George Psalmanazar revisited

Mi jam blogis pri George Psalmanazar. I already blogged about George Psalmanazar in Esperanto. Here is an interesting article on the famous charlatan:

Made in Taiwan?: An Eighteenth-Century Frenchman’s Fictional Formosa by Benjamin Breen, The Appendix, Vol. 1, no. 4, October 2013.

This is a popular article with some impressive illustrations. Breen links Psalmanazar's fabrications to contemporaneous imaginary vojages of Jonathan Swift and others, including fictions passed off as fact, and to the ideological themes of the day. Apparently Psalmanazar "inspired" Swift. At the end, there is a reference to Jorge Luis Borges' story "Pierre Menard".

Breen also published a scholarly article:

Breen, Benjamin. "No Man Is an Island: Early Modern Globalization, Knowledge Networks, and George Psalmanazar’s Formosa," Journal of Early Modern History 17 (2013) 391-417.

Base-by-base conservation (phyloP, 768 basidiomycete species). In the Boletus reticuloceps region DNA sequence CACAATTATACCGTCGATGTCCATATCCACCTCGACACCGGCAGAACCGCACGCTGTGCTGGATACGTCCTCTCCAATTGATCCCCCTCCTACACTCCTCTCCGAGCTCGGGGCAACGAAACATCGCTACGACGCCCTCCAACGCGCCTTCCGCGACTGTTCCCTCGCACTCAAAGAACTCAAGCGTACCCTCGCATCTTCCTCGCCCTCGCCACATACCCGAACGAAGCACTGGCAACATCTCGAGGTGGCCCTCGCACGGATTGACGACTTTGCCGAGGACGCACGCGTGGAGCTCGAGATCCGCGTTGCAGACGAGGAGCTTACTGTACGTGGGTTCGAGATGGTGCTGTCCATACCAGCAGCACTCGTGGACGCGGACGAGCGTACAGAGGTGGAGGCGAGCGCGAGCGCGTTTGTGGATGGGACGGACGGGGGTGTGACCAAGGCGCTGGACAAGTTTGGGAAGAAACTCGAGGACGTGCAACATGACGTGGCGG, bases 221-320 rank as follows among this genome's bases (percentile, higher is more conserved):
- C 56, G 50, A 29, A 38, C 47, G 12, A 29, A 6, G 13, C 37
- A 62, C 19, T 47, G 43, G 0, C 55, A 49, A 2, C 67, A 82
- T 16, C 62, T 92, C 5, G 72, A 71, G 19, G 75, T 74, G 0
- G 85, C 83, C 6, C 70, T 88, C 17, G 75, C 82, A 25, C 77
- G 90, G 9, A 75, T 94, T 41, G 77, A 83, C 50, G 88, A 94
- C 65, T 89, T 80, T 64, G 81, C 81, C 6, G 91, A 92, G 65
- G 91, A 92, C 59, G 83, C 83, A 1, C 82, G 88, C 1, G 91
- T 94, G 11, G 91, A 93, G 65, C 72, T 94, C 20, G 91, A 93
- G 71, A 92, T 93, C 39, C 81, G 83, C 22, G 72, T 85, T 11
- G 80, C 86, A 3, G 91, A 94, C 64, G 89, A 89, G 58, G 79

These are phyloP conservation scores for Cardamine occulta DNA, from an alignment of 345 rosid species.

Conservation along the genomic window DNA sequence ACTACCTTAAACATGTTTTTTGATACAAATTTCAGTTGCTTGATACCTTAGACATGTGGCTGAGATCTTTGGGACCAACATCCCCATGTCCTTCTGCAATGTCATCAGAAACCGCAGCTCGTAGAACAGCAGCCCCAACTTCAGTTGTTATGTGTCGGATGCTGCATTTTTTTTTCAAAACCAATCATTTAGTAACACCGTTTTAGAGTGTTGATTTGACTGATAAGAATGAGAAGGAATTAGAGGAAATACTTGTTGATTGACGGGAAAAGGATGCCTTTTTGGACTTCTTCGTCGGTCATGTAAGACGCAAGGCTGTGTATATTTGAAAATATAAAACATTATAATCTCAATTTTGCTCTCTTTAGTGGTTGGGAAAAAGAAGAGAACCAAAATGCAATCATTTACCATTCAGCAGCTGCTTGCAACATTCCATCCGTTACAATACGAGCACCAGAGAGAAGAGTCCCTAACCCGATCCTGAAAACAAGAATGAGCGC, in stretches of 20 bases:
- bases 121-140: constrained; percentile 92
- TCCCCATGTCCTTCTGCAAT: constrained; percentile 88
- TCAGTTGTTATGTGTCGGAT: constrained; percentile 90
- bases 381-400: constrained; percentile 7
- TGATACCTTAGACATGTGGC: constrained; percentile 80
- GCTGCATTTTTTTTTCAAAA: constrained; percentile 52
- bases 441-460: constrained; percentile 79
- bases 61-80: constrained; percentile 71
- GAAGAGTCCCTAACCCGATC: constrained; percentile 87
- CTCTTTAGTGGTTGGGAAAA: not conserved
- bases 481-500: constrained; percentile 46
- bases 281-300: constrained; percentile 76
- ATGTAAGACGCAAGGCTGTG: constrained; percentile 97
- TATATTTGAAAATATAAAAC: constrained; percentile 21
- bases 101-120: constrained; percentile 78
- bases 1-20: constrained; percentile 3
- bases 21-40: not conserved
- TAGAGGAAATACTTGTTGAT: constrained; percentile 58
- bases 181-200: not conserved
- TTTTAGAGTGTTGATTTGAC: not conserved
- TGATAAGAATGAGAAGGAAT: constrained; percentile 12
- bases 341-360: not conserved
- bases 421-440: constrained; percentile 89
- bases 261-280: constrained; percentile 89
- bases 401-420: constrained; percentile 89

From the abstract:
The divergence between Psalmanazar’s personal credibility and the longevity of his invented facts sheds light on the nature of evidence and information networks in early modern globalization. This episode highlights the imperfect and contested nature of early modern communication network.
There is a fantastic computerized reconstruction of early modern knowledge networks:

Mapping the Republic of Letters: Electronic Enlightenment Correspondence Visualization

This is the most comprehensive work on Psalmanazar:

Keevak, Michael. The Pretended Asian: George Psalmanazar's Eighteenth-Century Formosan Hoax. Detroit: Wayne State University Press, 2004.

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